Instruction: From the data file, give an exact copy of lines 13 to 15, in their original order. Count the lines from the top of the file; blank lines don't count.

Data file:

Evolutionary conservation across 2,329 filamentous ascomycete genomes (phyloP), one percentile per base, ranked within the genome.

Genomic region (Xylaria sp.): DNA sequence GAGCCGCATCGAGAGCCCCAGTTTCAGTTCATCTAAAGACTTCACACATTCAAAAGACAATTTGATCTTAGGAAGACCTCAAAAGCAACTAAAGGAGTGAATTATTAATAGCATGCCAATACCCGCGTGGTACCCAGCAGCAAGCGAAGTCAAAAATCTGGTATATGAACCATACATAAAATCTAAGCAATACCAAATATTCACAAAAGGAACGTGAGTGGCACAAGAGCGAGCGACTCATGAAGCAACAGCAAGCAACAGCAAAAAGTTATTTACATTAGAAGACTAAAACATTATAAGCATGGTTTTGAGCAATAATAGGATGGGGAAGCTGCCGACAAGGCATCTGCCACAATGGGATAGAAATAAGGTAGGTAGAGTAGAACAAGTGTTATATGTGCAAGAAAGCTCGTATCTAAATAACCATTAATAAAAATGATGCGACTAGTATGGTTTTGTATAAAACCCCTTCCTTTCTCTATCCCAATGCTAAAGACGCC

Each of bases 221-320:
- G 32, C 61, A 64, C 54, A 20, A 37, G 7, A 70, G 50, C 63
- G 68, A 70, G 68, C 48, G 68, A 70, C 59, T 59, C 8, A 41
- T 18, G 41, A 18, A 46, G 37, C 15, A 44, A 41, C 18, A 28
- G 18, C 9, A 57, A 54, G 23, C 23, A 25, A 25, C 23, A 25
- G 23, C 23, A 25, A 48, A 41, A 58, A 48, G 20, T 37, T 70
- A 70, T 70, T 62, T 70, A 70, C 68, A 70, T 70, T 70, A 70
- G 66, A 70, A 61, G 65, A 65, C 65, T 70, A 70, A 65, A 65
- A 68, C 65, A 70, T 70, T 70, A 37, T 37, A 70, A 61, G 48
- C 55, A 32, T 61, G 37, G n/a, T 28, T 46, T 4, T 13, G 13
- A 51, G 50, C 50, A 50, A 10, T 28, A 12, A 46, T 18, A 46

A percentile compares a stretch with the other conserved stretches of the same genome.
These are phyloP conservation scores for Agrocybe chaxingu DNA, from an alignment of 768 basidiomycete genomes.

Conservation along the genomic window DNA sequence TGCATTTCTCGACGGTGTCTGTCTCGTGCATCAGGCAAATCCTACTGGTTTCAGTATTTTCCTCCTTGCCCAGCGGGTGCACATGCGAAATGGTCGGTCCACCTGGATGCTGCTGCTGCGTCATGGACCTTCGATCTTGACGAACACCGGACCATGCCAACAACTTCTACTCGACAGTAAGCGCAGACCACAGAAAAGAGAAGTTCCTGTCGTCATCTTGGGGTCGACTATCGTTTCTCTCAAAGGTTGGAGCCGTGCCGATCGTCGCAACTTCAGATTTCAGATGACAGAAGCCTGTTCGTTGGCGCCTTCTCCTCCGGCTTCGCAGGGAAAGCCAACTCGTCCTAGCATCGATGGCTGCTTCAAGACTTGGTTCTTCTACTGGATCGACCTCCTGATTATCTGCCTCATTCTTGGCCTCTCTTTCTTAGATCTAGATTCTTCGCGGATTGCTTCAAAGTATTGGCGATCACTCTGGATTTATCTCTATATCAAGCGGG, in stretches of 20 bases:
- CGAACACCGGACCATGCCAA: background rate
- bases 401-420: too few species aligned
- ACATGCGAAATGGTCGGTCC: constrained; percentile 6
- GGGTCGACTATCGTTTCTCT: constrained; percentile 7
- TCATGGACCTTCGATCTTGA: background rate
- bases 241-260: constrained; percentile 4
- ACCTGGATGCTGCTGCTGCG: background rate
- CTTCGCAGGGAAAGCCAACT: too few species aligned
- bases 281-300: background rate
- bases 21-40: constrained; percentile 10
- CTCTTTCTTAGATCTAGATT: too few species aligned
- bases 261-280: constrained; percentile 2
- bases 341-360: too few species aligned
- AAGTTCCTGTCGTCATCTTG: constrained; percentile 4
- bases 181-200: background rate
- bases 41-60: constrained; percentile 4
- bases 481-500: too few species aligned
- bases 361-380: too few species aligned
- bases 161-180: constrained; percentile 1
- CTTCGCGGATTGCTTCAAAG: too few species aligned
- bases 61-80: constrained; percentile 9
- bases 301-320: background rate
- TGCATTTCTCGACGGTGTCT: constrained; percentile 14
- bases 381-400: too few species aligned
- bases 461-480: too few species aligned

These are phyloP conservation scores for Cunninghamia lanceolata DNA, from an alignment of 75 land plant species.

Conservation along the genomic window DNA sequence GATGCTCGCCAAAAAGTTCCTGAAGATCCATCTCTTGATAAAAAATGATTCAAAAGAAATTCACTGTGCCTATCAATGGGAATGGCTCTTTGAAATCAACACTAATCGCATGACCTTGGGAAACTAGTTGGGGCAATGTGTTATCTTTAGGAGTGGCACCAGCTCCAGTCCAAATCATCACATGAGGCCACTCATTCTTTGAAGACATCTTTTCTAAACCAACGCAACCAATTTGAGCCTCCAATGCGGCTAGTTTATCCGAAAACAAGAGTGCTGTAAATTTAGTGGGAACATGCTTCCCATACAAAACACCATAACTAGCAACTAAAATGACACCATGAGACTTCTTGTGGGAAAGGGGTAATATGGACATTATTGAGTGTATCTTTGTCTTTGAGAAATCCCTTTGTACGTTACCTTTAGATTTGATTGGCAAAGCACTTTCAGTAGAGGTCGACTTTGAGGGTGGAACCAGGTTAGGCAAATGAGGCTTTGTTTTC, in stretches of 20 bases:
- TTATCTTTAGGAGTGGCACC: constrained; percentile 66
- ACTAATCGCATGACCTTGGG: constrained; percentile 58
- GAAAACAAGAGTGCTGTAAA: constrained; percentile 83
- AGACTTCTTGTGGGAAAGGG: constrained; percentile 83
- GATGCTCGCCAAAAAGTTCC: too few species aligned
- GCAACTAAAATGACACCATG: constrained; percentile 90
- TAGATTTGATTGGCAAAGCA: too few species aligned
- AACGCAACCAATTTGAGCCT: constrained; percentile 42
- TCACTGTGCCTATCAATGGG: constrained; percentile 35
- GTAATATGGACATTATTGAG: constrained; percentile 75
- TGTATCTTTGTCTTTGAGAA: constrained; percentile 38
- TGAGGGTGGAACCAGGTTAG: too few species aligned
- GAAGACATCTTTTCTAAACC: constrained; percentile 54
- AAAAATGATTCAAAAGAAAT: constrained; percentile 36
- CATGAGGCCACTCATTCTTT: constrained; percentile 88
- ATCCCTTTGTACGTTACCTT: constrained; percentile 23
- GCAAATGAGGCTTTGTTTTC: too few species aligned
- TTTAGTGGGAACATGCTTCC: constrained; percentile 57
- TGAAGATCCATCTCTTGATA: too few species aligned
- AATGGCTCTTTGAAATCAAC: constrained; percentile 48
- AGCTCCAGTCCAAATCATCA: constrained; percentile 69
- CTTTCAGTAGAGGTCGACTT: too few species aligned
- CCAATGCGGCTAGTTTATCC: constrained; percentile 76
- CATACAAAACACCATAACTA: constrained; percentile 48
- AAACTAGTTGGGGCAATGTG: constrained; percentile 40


- A 51, G 50, C 50, A 50, A 10, T 28, A 12, A 46, T 18, A 46

A percentile compares a stretch with the other conserved stretches of the same genome.
These are phyloP conservation scores for Agrocybe chaxingu DNA, from an alignment of 768 basidiomycete genomes.